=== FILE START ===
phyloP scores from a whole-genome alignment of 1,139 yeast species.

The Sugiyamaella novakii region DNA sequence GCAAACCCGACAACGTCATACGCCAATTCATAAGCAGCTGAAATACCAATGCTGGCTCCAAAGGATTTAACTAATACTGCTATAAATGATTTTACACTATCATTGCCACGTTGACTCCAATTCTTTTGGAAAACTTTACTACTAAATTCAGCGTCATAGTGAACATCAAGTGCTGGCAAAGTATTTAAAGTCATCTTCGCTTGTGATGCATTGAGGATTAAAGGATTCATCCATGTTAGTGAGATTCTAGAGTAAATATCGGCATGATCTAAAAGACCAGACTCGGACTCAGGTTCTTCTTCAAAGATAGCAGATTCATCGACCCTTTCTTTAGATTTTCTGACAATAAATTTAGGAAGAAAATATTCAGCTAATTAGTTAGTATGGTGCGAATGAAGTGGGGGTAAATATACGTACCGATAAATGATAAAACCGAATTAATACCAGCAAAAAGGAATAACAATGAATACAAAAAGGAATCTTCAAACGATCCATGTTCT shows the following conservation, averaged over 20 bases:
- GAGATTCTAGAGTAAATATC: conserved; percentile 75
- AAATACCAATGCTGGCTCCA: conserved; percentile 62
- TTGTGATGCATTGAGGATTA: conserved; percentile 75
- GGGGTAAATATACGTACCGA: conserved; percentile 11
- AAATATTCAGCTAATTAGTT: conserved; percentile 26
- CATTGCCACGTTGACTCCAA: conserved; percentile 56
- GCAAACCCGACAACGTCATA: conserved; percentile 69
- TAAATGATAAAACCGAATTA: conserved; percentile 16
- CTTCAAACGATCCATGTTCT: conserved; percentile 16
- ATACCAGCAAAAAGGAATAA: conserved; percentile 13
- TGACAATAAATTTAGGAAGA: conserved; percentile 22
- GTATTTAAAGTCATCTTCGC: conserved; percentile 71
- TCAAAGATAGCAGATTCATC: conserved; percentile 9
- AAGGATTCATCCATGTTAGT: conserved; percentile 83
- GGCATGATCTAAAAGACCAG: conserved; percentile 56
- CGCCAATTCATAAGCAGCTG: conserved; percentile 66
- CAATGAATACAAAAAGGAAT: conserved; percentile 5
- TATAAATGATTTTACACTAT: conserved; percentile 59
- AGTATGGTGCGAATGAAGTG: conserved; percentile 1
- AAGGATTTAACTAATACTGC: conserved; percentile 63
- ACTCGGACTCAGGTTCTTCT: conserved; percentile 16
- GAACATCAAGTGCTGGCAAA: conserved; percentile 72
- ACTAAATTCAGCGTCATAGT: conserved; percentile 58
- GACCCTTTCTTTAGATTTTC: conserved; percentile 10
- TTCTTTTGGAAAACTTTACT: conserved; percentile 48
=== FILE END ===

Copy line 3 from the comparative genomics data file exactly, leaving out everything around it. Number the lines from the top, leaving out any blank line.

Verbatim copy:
- GAGATTCTAGAGTAAATATC: conserved; percentile 75